Posts Tagged ‘Finger’s’

The Houston Sports Museum Is Back!

March 31, 2010

Rodney Finger Has Reincarnated an Improved Tribute to Houston History at his “new” store on the Gulf Freeway at the Site of Legendary Buff Stadium (1928-61).

Yesterday Bob Dorrill of SABR and I went over to meet with Tom Kennedy, the Curator of the Houston Sports Museum, and to get his tour of what is happening with the newly reopened facility at the also newly remodeled and reopened Finger furniture store at that historical location.

Words alone fail. That’s why you will be getting many photos today. Rodney Finger and Tom Kennedy are pulling out all the stops to make sure that the presentation and artifact preservation issues that plagued the “HSM” in the past are now resolved and replaced by a rotating exhibit of items that are truly unique and valuable to history.

The HSM will keep its historic name and honor its dedication to remembering the Houston Oilers and Earl Campbell as well, but this evolving version of the dream will be mostly about baseball, as was the original intention of 1960s founder and Rodney’s grandfather, Sammy Finger.

Bob Dorrill (L) and Tom Kennedy talk things over in front of a new mural version of Buff Stadium on its original Opening Day, April 11, 1928.

On display are two of the original 80 36″ diameter metal buffalo medallions that once rimmed the exterior perimeter stadium walls of Buff Stadium.

In a DVD narrated by Gene Elston, the story of Houston professional baseball from 1888 forward now plays continuously on a high-definition television set within the museum. Other digital telecasts are planned for inclusion in the future on a rotating basis.

The quiet, classy hand of Houston Astros Acquisitions Director Mike Acosta is also visible in the new HSM on several levels. Acosta has been working with Kennedy to help make the new Finger’s showcase the first order presentation it is fast becoming.

“It’s not how much space you have, but how you use the space you have that matters.” Kennedy and the HSM are dedicated to the idea that choice items, rotated for view on a frequent thematic basis, will help keep giving people reasons to return. The public will have a chance to view the world’s oldest baseball card from 1869 at some undetermined point in the near future.. Rodney Finger has asked card owner JeFF Rosenberg, the owner of Tri Star Productiions, to allow the HSM to display it sometime soon and it is expected that this will happen. Say tuned for further specific details from Tom Kennedy. Everything well done takes time. To better protect historical treasures, HSM also has installed protective lighting to help preserve artifacts and help prevent the fading of important signatures from autographed items. In case you are wondering, that’s an ancient Houston Buffs jersey on display in this photo, along with several books that are important to local baseball history.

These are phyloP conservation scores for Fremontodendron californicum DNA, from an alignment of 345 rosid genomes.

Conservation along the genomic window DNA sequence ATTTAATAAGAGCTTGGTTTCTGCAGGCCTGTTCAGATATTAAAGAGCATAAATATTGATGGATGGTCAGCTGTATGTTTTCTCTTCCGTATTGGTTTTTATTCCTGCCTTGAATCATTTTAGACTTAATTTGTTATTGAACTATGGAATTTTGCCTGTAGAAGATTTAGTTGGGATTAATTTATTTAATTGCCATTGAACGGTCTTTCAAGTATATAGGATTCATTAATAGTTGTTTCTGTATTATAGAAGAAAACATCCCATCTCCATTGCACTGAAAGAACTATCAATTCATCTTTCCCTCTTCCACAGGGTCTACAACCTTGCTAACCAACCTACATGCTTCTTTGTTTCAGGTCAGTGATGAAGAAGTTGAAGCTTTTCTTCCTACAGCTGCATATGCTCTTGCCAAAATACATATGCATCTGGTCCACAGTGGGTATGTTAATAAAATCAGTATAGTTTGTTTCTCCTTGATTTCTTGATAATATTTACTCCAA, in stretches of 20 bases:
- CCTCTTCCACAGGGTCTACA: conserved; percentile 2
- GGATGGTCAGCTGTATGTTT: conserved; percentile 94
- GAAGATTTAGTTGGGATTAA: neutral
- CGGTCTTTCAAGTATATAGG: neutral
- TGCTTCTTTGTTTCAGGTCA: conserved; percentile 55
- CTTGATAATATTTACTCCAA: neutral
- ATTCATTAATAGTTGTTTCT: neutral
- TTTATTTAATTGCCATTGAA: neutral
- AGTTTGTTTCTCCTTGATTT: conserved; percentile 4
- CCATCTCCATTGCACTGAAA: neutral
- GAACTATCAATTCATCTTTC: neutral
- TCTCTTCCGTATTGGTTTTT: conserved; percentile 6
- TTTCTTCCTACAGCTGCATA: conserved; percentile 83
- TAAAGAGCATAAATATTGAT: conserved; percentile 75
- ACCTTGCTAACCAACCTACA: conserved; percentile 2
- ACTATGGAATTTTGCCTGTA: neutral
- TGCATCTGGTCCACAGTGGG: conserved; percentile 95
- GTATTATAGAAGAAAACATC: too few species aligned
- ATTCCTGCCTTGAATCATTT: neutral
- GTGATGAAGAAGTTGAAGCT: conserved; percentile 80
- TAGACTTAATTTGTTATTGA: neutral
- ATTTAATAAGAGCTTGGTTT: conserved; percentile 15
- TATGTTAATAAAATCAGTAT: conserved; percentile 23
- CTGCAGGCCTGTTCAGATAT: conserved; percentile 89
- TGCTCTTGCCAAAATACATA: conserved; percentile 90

The former exact site of home plate is still imbedded in the floor of the HSM. It will soon be joined by the return of the larger than life statue of Dickie Kerr, the late-in-life Houstonian who once pitched as the “honest man in” for the 1919 Chicago Black Sox.

The art of LeRoy Neiman’s Nolan Ryan rises above the lesser light of some dedicated less celebrated Astro heros.

The history of Houston baseball is all here. Look for word of the HSM’s Grand Re-Opening Day, but drop on by anytime now to check the progress. Tommy Kennedy says he has about sixty per cent of their Finger’s items on display and that further acquisitions are planned. It’s a show that will never end or be complete and it’s Houston baseball history in its purest form. The vision of Rodney Finger and the hard work of Tom Kennedy is out there saving the day for something that could have been lost forever. Thank you, Rodney! And you, Tom! The business of museums belongs in the hands of those people of integrity who truly care about history – and you guys are both such folks!

Many of us grew up reading our first baseball game stories from the mind and pen of former Houston Post writer Clark Nealon. It is only right and fitting that the HSM honors the late Nealon in the fine way it does.

There will always be room at the HSM for a fellow named Earl, even if he didn’t play baseball.

Rodney Finger is a man of vision. He took out a wall so that visitors to the new Finger’s store on the Gulf Freeway would have this view of the Houston Sports Museum as they entered the building. Good luck, Rodney! Based upon what we saw in a nearly three-hour meeting with Tom Kennedy yesterday, I think it’s safe to say that Bob Dorrill and I both walked away quite impressed. Know too that we will be around to help you any way we are able – and that we will spread the word to other SABR members about your plans and actions to date.

Have a nice spring day, everybody. We’ll see you at the ballpark soon.